Get Your Data Back Without Paying Ransom

In early 2016, aspiring U.K.-based photographer Amos Rabbani opened an email attachment purporting to be a parcel tracker. No sooner had he double-clicked on the file than he received a message saying that his data – including his entire photography portfolio – had been encrypted, and demanding a ransom of 1,000 pounds to recover it. With no leads from his anti-virus provider and several other companies, Rabbani reached out to malware researcher Fabian Wosar. Using the ransom note and some of the encrypted files as clues, Wosar was able to get all of Rabbani’s data back in about two hours. “I was told repeatedly by ‘the best’ that it was impossible to recover my files,” says Rabbani. “And then Fabian resurrected them from the dead.”

Ransomware – software that mainly targets Windows computers and threatens to publish private data or block access to it unless a ransom is paid – is not a new thing, and some sources even say it’s on the decline. But attacks are becoming more sophisticated and more costly to victims – an estimated $11.5 billion by 2019. Software like Emsisoft’s free ransomware buster has saved people more than $500 million since the company started helping ransomware victims in 2012.

We reached out to three battle-weary ransomware knights – Wosar (whose day job is at Emsisoft), Lawrence Abrams from Bleeping Computer (a computer help site started in 2004) and Michael Gillespie, who founded the free ID Ransomware service three years ago – for tips on how individuals and businesses can thwart the thievery. They all had surprisingly similar advice.

With ransomware – and all other computer nasties, for that matter – prevention is way better than cure. All three experts advise backing up your data using the 3-2-1 rule: “Three copies of your data, on two devices, one of which is located off-site,” explains Gillespie. If this sounds a bit beyond you – it does seem like the IT equivalent of being told to stop eating carbs, fats and sugars overnight – remember that one backup is far superior to none.

Even if you do all these things you could still be suckered because, well, criminals couldn’t give a hoot whether you’re a model citizen.

Their next advice concerns what Gillespie calls “proper cyber-habits.” Keep your system and software up to date; use anti-virus software (“pick something that works well and doesn’t annoy you,” says Wosar); stay away from dodgy downloads like file-sharing platforms; and be very wary of unsolicited emails (especially those with attachments).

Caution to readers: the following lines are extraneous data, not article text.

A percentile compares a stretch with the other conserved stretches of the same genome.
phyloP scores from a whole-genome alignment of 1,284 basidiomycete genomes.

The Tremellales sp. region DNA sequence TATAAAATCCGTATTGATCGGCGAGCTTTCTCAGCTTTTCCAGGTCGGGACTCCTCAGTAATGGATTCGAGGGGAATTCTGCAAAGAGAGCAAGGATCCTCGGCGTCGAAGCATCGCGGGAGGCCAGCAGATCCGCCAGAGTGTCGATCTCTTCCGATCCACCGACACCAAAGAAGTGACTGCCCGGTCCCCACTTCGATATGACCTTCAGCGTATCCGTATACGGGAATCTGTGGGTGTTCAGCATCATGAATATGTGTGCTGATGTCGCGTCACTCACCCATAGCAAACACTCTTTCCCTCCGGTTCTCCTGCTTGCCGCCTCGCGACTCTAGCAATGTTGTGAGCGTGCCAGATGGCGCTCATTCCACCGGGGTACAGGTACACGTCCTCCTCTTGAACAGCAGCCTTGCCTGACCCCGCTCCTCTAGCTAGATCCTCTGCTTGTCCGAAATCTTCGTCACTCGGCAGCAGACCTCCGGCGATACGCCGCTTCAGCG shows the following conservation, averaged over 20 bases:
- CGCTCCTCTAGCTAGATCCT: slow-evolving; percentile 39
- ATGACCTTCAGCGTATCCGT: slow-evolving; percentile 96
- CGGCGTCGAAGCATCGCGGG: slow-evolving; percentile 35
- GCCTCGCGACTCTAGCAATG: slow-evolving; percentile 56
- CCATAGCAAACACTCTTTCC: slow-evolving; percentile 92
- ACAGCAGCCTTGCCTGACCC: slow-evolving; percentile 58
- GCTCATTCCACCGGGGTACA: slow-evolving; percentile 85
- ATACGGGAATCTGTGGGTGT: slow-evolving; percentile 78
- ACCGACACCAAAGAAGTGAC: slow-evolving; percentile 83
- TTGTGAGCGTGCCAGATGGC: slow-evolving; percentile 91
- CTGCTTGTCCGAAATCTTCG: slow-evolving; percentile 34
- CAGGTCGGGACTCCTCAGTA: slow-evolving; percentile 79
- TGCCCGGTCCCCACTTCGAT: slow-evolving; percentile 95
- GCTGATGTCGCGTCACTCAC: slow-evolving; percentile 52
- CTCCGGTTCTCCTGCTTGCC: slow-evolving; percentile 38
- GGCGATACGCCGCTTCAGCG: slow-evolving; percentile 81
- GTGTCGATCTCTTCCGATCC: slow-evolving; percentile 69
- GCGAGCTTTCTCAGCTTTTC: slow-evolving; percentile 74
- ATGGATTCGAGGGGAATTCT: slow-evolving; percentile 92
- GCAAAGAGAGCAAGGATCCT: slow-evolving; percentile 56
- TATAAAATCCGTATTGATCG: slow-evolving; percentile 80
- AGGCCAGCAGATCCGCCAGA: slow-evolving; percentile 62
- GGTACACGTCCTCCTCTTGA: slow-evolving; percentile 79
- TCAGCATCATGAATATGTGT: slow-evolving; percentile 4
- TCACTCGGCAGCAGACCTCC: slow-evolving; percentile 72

Even if you do all these things you could still be suckered because, well, criminals couldn’t give a hoot whether you’re a model citizen. If you are the victim of a ransomware attack, you should either switch your computer off and contact the police and your insurance provider, says Abrams, or – depending on how tech-savvy you are – “make a backup of your encrypted data and ransom notes.” Whatever you do, do not delete any evidence (optimizer tools like CCleaner are a big no-no because they “clean” the scene). Think of it this way: “If you’ve accidentally consumed some household cleaner,” Wosar explains, “it’s a good idea to bring the bottle with you to the hospital.”

The next step is figuring out which family of ransomware you’ve been hit by. Instead of trusting the name in the ransom note (Rabbani’s ransomware claimed to be something it wasn’t), use an identification service for a definitive diagnosis. Armed with this info, reach out to tech support communities, or contact your anti-virus company. (Do not run a Google search using the name of the ransomware – the results will be littered with shady links that could drag you even deeper into the mire.)

In many cases, all three experts acknowledge, there will be no way to get your data back without the help of the criminal who encrypted it. That said, do your utmost to avoid paying them a cent. Apart from the fact that forking out the cash will encourage the bad guys to keep at it, there’s the very real danger that you could lose your money and your files. Even if the criminals want to decrypt your files (the road to hell and all that), they are often unable to because their ransomware is “so shoddily programmed” that it ends up destroying files instead of decrypting them, says Wosar.

Instead, try to cobble together what you can from a combination of cloud-based backups – iCloud, Google Photos, Dropbox, OneDrive – and ask family, friends and business associates to send files you’ve shared with them back to you. If your livelihood depends on getting your data back – small businesses that lack full-time IT departments are especially susceptible to ransomware attacks – be sure to negotiate the price, says Abrams, and keep in mind that “you are dealing with criminals, so fully expect to be screwed over by them again,” adds Wosar.


  • Use a program like ID Ransomware to identify the ransomware and then reach out to ransomware tech support companies like Bleeping Computer for help with fixes.
  • Some anti-virus companies offer free ransomware support and/or decrypters to the public: Emsisoft, ESET, Avast and Kaspersky.
  • If you have trouble sleeping or are genuinely interested in seeing ransomware decrypted in real time, check out this three-hour video of Wosar on the case.

Article by channel:

Read more articles tagged: Ransomware